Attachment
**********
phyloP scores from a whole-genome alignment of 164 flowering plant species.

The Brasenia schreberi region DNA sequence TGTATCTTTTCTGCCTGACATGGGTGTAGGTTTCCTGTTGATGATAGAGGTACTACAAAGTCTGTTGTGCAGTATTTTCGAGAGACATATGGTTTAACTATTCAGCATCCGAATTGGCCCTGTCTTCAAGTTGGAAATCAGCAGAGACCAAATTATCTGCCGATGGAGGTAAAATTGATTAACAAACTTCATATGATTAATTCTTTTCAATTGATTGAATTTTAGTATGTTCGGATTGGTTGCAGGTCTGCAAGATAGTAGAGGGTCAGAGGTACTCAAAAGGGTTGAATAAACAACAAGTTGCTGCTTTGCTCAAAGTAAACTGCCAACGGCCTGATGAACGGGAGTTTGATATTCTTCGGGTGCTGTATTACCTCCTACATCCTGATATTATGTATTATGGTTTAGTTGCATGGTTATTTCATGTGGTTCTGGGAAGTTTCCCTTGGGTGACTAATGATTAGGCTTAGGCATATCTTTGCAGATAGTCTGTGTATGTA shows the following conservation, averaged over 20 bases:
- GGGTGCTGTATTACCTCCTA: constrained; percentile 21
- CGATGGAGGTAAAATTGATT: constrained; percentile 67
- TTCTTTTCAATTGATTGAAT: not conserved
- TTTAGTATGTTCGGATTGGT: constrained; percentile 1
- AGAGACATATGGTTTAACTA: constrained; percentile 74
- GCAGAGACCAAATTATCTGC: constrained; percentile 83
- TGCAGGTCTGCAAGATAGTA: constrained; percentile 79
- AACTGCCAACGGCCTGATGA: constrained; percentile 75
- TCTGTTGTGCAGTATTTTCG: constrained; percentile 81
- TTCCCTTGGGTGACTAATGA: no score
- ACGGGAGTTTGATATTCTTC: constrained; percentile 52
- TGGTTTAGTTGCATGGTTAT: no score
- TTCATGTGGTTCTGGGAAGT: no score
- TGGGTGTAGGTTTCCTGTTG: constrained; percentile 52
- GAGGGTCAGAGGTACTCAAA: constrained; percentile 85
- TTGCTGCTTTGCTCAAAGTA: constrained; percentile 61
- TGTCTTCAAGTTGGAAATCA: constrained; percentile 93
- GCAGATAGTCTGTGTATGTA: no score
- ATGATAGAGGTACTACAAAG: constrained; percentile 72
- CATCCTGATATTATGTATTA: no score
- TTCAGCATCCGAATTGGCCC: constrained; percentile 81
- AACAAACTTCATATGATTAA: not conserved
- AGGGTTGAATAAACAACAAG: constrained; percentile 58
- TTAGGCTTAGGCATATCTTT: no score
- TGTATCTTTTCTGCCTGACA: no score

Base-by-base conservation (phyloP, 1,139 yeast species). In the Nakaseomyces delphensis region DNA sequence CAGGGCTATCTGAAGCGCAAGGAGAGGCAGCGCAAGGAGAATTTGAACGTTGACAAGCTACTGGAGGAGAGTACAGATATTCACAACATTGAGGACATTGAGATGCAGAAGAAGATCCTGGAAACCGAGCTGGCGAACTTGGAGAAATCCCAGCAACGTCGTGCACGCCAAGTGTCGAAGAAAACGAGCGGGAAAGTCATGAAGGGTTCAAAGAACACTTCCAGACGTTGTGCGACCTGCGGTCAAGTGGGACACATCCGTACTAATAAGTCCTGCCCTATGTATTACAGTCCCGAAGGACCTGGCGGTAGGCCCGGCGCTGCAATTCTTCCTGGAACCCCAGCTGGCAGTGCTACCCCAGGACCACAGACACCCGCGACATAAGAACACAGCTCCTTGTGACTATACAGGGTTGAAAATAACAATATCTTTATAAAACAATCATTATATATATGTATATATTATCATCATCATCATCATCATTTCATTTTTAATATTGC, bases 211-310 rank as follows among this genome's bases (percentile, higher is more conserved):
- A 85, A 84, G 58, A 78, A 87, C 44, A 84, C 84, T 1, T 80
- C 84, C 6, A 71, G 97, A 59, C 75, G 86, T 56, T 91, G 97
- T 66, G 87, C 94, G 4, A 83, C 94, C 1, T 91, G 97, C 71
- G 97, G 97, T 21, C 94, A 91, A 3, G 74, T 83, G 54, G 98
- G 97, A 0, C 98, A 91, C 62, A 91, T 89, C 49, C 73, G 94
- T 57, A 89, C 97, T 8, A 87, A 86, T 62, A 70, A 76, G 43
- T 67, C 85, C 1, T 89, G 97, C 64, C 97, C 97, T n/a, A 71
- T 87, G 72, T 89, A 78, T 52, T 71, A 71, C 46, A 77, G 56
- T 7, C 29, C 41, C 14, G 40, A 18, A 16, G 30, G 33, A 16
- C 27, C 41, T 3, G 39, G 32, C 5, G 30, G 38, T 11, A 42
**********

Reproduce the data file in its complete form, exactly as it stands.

phyloP scores from a whole-genome alignment of 164 flowering plant species.

The Brasenia schreberi region DNA sequence TGTATCTTTTCTGCCTGACATGGGTGTAGGTTTCCTGTTGATGATAGAGGTACTACAAAGTCTGTTGTGCAGTATTTTCGAGAGACATATGGTTTAACTATTCAGCATCCGAATTGGCCCTGTCTTCAAGTTGGAAATCAGCAGAGACCAAATTATCTGCCGATGGAGGTAAAATTGATTAACAAACTTCATATGATTAATTCTTTTCAATTGATTGAATTTTAGTATGTTCGGATTGGTTGCAGGTCTGCAAGATAGTAGAGGGTCAGAGGTACTCAAAAGGGTTGAATAAACAACAAGTTGCTGCTTTGCTCAAAGTAAACTGCCAACGGCCTGATGAACGGGAGTTTGATATTCTTCGGGTGCTGTATTACCTCCTACATCCTGATATTATGTATTATGGTTTAGTTGCATGGTTATTTCATGTGGTTCTGGGAAGTTTCCCTTGGGTGACTAATGATTAGGCTTAGGCATATCTTTGCAGATAGTCTGTGTATGTA shows the following conservation, averaged over 20 bases:
- GGGTGCTGTATTACCTCCTA: constrained; percentile 21
- CGATGGAGGTAAAATTGATT: constrained; percentile 67
- TTCTTTTCAATTGATTGAAT: not conserved
- TTTAGTATGTTCGGATTGGT: constrained; percentile 1
- AGAGACATATGGTTTAACTA: constrained; percentile 74
- GCAGAGACCAAATTATCTGC: constrained; percentile 83
- TGCAGGTCTGCAAGATAGTA: constrained; percentile 79
- AACTGCCAACGGCCTGATGA: constrained; percentile 75
- TCTGTTGTGCAGTATTTTCG: constrained; percentile 81
- TTCCCTTGGGTGACTAATGA: no score
- ACGGGAGTTTGATATTCTTC: constrained; percentile 52
- TGGTTTAGTTGCATGGTTAT: no score
- TTCATGTGGTTCTGGGAAGT: no score
- TGGGTGTAGGTTTCCTGTTG: constrained; percentile 52
- GAGGGTCAGAGGTACTCAAA: constrained; percentile 85
- TTGCTGCTTTGCTCAAAGTA: constrained; percentile 61
- TGTCTTCAAGTTGGAAATCA: constrained; percentile 93
- GCAGATAGTCTGTGTATGTA: no score
- ATGATAGAGGTACTACAAAG: constrained; percentile 72
- CATCCTGATATTATGTATTA: no score
- TTCAGCATCCGAATTGGCCC: constrained; percentile 81
- AACAAACTTCATATGATTAA: not conserved
- AGGGTTGAATAAACAACAAG: constrained; percentile 58
- TTAGGCTTAGGCATATCTTT: no score
- TGTATCTTTTCTGCCTGACA: no score

Base-by-base conservation (phyloP, 1,139 yeast species). In the Nakaseomyces delphensis region DNA sequence CAGGGCTATCTGAAGCGCAAGGAGAGGCAGCGCAAGGAGAATTTGAACGTTGACAAGCTACTGGAGGAGAGTACAGATATTCACAACATTGAGGACATTGAGATGCAGAAGAAGATCCTGGAAACCGAGCTGGCGAACTTGGAGAAATCCCAGCAACGTCGTGCACGCCAAGTGTCGAAGAAAACGAGCGGGAAAGTCATGAAGGGTTCAAAGAACACTTCCAGACGTTGTGCGACCTGCGGTCAAGTGGGACACATCCGTACTAATAAGTCCTGCCCTATGTATTACAGTCCCGAAGGACCTGGCGGTAGGCCCGGCGCTGCAATTCTTCCTGGAACCCCAGCTGGCAGTGCTACCCCAGGACCACAGACACCCGCGACATAAGAACACAGCTCCTTGTGACTATACAGGGTTGAAAATAACAATATCTTTATAAAACAATCATTATATATATGTATATATTATCATCATCATCATCATCATTTCATTTTTAATATTGC, bases 211-310 rank as follows among this genome's bases (percentile, higher is more conserved):
- A 85, A 84, G 58, A 78, A 87, C 44, A 84, C 84, T 1, T 80
- C 84, C 6, A 71, G 97, A 59, C 75, G 86, T 56, T 91, G 97
- T 66, G 87, C 94, G 4, A 83, C 94, C 1, T 91, G 97, C 71
- G 97, G 97, T 21, C 94, A 91, A 3, G 74, T 83, G 54, G 98
- G 97, A 0, C 98, A 91, C 62, A 91, T 89, C 49, C 73, G 94
- T 57, A 89, C 97, T 8, A 87, A 86, T 62, A 70, A 76, G 43
- T 67, C 85, C 1, T 89, G 97, C 64, C 97, C 97, T n/a, A 71
- T 87, G 72, T 89, A 78, T 52, T 71, A 71, C 46, A 77, G 56
- T 7, C 29, C 41, C 14, G 40, A 18, A 16, G 30, G 33, A 16
- C 27, C 41, T 3, G 39, G 32, C 5, G 30, G 38, T 11, A 42